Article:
In this week’s Economist magazine, one article (“The invisible hand on the keyboard“) asks why economists spend valuable time blogging. Some of the more popular blogs receive thousands of visitors daily, yet why would an economist supply their output (knowledge) for free when they can receive payment from a university, the government, or private business for their work? The article gives a few reasons:
- Self promotion – Economists with popular blogs may become more prestigious. Further, the authors can plug any of the books or journal articles which they have published.
- Refining one’s ideas and engaging in stimulating activity – Greg Mankiw at Harvard muses over his blogging participation and states, “It’s a natural extension of my day job-to engage in intellectual discourse about economics.” Nobel-prize winner Gary Becker believed his blog would permit “instantaneous pooling (and hence correction, refinement , and amplification) of the ideas and opinions, facts and images, reportage and scholarship generated by the bloggers.”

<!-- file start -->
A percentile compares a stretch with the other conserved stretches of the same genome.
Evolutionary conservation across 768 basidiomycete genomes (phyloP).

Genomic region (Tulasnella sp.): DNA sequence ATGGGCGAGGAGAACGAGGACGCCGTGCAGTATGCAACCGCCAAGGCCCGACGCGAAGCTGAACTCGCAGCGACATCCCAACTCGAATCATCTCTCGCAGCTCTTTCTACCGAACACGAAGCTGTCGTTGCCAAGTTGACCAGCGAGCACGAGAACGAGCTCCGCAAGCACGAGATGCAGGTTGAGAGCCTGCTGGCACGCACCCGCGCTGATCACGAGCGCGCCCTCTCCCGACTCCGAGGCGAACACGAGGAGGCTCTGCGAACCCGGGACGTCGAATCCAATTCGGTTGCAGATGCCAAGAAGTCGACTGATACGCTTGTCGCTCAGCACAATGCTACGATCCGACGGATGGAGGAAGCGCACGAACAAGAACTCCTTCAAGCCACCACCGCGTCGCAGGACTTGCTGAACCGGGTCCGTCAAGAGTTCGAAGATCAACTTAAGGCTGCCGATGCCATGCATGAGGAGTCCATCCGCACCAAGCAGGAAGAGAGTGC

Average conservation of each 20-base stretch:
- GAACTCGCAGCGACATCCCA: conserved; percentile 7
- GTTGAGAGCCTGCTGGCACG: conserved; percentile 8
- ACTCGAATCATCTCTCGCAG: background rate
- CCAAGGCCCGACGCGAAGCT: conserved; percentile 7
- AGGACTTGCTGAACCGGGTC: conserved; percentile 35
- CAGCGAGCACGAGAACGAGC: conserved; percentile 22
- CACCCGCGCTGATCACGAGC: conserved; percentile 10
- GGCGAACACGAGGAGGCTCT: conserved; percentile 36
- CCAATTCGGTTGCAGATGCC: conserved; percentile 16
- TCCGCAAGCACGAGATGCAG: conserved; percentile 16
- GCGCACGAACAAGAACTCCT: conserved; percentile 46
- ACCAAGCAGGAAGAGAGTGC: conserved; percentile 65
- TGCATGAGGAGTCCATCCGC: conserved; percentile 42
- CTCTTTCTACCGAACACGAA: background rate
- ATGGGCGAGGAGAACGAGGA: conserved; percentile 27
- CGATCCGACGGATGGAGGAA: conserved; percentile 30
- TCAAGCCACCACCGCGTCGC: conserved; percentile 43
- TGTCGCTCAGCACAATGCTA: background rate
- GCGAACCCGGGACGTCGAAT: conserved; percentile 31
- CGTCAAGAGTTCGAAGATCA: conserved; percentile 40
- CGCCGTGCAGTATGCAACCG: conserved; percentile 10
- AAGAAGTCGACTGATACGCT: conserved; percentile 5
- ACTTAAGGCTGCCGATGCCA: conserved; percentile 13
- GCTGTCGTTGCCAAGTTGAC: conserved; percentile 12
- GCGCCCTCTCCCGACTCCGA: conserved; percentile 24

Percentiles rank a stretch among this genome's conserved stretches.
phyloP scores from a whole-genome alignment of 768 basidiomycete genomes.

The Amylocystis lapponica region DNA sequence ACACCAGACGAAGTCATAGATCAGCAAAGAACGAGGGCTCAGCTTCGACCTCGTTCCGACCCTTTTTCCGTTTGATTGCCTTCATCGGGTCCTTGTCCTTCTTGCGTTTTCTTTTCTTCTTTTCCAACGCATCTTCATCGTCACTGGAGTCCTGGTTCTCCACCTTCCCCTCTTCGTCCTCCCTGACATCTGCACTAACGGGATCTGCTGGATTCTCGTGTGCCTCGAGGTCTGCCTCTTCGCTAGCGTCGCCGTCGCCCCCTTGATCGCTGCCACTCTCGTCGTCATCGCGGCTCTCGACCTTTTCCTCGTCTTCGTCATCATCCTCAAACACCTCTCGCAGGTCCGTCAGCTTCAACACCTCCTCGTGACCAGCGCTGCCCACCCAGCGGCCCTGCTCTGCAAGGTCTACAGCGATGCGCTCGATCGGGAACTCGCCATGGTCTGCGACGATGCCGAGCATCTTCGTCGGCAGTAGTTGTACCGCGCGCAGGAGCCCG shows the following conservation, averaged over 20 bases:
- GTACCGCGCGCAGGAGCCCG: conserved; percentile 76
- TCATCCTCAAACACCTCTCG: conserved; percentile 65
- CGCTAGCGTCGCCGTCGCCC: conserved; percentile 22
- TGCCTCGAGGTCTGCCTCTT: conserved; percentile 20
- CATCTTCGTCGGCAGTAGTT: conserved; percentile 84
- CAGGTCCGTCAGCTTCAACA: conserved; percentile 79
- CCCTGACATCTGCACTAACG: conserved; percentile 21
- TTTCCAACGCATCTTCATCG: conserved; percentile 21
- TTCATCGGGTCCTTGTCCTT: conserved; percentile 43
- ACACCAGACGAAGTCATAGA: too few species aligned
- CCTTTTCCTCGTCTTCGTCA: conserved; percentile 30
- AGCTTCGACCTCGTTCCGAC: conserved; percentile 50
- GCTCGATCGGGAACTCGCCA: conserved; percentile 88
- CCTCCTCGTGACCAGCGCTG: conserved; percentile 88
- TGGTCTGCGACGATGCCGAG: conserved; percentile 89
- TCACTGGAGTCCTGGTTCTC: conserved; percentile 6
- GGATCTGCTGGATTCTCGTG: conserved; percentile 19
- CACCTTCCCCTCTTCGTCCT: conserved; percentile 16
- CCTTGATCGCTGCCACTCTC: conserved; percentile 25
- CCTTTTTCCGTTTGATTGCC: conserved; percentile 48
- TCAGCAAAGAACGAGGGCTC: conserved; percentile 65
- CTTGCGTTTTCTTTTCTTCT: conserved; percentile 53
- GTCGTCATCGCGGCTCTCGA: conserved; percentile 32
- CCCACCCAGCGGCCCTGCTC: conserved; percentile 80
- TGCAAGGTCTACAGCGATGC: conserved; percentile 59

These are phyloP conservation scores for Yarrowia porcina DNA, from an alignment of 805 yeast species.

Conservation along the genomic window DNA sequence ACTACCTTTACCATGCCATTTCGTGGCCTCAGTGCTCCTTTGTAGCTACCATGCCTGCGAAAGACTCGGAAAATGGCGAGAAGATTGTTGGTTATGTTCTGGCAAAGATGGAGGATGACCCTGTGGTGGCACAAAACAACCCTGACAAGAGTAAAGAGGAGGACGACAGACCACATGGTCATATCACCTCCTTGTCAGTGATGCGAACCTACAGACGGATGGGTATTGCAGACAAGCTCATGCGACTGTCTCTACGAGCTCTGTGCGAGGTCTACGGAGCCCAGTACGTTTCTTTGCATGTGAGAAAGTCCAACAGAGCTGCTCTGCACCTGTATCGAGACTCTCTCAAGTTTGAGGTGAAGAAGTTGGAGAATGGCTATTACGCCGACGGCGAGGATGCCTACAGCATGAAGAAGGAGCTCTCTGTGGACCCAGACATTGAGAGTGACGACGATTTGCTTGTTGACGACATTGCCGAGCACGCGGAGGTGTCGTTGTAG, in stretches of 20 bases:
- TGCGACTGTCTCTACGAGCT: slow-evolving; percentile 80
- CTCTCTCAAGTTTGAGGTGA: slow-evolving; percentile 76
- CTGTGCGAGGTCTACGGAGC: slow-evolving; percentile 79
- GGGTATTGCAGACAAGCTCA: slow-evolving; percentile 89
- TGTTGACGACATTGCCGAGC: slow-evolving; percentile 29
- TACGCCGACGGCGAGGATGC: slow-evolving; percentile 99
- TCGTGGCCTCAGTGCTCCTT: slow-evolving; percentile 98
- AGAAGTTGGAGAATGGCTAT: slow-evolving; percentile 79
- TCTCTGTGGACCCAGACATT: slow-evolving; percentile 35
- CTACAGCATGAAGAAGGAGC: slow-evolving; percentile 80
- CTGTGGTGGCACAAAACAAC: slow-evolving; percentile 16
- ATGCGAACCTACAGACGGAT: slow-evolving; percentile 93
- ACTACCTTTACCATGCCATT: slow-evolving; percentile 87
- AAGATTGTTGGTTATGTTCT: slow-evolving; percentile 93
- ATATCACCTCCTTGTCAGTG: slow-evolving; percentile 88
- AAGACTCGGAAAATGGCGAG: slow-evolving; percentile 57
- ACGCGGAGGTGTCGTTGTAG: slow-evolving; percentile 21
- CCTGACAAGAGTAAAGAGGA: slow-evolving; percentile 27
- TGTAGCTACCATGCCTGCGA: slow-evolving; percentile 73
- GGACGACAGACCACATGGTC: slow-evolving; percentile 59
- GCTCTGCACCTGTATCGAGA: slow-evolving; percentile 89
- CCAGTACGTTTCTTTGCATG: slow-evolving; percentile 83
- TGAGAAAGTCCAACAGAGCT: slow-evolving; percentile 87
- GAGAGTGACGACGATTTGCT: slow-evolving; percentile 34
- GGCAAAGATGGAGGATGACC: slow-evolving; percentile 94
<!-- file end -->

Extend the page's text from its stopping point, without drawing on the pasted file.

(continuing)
- Fun – most economist enjoy intellectual discussion and blogging is one of the bests ways for a wide variety of individuals to participate in the discussion.
The Economist article also suggests that blogging, and the internet more generally, has reduced the competitive advantage of top universities. Since anyone can access experts through their blogs and the web, academia has become more egalitarian. Their point is supported by a 2006 NBER working paper by Kim, Morese and Zingales (“Are elite universities losing their competitive edge“).